Monday of the Fourth Week in Advent

Lectionary: 195

“Do not be afraid, Zechariah,
because your prayer has been heard.
Your wife Elizabeth will bear you a son,
and you shall name him John.
And you will have joy and gladness,
and many will rejoice at his birth,

Many combat soldiers believe they have been spared so far because their number has not come up. Or, “There’s a bullet with my name on it but it hasn’t yet been fired.” With that attitude these young men can be reckless, sometimes putting themselves at unnecessary risk. “When it comes, it comes.” They say, “There is nothing I can do about it.”

They assume this irrational attitude toward the insanity of war because they have inexplicably survived. Many of their friends and companions have died. S have seen one was taken, another left. They conclude their lives are guided by Fate or Karma, a mindless impersonal force which is neither kind nor cruel. If it has any principle it operates like a machine, though entirely unpredictable.

This belief is foreign to our faith. We believe in a personal god, one who sees and hears, watches, guides, decides and judges. At the heart of reality is not a mindless machine; there is rather a beautiful, holy, wise and benevolent Father who has sent His Only Begotten Son and His Holy Spirit to gather us in a saving communion of grace.

In today’s gospel, when Zechariah “was chosen by lot to enter the sanctuary of the Lord to burn incense,” he knew God had chosen him for the privilege. The Evangelist confirms that conviction because the lot sets up the encounter with the Archangel Gabriel. This did not happen by chance. 

The Angel Gabriel, after a reassuring word, “Do not be afraid!” tells the astonished priest, “…your prayer has been heard.”

Neither the selection of John and Elizabeth nor the choice of Mary happened by chance. They have been praying -- the old couple for a child; Mary, for the Messiah – and the Lord heard their prayer.

The Angel Gabriel then told Zechariah, “because your prayer has been heard... you will have joy and gladness and many will rejoice at his birth.”

The Lord goes where he is welcome and our prayer welcomes the Lord. God’s holy people had been praying for centuries; and as the expectation of a messiah developed they prayed especially for deliverance. Now, at last, “In the days of Herod, King of Judea” the time of fulfillment has come and God’s purposes can be satisfied.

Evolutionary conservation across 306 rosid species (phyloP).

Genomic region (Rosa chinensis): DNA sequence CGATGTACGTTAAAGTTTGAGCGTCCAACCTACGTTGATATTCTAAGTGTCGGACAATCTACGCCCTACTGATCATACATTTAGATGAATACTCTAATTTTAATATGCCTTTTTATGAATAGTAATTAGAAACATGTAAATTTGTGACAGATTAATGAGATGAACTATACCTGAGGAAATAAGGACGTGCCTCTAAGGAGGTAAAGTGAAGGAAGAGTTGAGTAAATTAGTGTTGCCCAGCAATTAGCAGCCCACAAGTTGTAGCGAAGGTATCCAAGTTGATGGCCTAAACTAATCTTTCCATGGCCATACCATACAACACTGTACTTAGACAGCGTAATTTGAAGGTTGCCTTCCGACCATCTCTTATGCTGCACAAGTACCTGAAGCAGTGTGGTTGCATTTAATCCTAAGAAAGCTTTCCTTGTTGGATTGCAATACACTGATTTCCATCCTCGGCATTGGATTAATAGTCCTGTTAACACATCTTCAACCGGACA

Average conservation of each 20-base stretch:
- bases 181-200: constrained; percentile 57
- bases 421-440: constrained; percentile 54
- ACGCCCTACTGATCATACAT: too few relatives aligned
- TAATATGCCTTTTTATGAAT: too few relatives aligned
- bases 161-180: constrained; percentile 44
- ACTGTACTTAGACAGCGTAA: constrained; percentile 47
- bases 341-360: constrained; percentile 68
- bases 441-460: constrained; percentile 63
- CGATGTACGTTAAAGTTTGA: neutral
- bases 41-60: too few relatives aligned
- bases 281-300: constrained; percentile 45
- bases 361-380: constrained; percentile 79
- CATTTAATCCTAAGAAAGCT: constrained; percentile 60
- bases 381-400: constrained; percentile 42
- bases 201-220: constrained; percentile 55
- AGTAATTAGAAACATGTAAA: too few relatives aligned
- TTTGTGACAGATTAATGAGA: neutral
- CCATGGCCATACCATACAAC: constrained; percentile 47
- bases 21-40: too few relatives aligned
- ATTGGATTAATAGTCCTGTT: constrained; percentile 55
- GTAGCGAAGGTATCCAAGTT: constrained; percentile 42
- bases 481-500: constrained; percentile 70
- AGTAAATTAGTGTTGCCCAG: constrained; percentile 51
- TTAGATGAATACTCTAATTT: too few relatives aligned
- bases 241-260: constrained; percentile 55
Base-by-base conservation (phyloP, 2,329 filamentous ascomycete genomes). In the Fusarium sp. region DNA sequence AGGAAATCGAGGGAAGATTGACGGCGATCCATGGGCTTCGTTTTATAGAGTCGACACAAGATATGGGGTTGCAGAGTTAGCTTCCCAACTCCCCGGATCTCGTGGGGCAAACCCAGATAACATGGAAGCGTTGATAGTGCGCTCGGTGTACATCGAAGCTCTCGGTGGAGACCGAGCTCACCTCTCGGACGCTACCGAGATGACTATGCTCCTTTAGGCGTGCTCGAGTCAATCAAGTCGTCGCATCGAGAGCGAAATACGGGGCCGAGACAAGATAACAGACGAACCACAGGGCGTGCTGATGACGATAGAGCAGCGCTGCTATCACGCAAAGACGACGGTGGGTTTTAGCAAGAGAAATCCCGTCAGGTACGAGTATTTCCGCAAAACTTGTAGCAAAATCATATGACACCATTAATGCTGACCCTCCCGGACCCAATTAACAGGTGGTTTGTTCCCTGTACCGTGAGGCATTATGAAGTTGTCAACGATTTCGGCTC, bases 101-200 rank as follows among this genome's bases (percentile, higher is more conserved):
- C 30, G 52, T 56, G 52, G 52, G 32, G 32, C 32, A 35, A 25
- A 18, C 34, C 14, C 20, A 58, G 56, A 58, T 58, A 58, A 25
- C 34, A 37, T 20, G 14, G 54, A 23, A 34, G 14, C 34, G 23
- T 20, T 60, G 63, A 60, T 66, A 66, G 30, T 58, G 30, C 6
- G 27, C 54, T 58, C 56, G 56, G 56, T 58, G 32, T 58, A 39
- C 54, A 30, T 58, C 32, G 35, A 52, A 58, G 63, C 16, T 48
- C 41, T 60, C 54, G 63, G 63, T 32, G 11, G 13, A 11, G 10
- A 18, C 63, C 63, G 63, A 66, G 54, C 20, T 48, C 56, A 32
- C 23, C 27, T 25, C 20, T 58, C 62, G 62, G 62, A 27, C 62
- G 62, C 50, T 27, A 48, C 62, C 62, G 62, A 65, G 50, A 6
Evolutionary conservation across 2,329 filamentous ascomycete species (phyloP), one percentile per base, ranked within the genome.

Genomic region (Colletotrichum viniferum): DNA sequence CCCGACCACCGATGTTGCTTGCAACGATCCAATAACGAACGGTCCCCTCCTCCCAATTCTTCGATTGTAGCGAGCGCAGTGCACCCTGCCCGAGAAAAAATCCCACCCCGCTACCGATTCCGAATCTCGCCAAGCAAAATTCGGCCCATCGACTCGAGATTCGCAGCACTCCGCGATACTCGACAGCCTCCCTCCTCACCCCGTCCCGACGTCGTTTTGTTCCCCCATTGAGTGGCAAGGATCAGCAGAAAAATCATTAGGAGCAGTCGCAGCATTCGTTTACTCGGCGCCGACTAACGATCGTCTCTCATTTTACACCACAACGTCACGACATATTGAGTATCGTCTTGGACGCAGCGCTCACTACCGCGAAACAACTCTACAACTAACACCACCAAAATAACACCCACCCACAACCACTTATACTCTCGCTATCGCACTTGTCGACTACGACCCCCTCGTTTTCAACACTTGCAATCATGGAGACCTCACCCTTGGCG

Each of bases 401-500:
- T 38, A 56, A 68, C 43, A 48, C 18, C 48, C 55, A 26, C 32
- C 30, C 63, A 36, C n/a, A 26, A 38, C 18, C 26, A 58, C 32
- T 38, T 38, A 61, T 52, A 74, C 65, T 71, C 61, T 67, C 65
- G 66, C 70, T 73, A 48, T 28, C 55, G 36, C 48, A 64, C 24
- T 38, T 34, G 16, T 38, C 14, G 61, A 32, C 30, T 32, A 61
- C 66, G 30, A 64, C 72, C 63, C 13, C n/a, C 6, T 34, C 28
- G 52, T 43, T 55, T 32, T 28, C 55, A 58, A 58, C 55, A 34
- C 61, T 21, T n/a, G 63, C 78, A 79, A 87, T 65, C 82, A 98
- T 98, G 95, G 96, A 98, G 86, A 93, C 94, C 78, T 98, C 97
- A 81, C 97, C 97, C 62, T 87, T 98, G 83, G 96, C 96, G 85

I should add that neither Saint Luke nor anyone else of his day could imagine time as governed by a machine (a clock). God reveals the mystery hidden from ages past but does not explain its mechanics; there are none to explain. If anything it's more like the time of birth, which cannot be rushed. As my mother (of eleven children) explained, "When the baby is ready...."

Conscientious generals, sending young men into combat, do not believe in karma. Even the warlike General Patton urged his soldiers to pray for better weather so that the Allies might press their advantage.

The Holy Spirit teaches us and urges us to pray. We can believe with confidence that God’s plan of Salvation History will be fulfilled; by prayer we include ourselves in that history.

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I love to write. This blog helps me to meditate on the Word of God, and I hope to make some contribution to our contemplations of God's Mighty Works.

Ordinarily, I write these reflections two or three weeks in advance of their publication. I do not intend to comment on current events.

I understand many people prefer gender-neutral references to "God." I don't disagree with them but find that language impersonal, unappealing and tasteless. When I refer to "God" I think of the One whom Jesus called "Abba" and "Father", and I would not attempt to improve on Jesus' language.

You're welcome to add a thought or raise a question.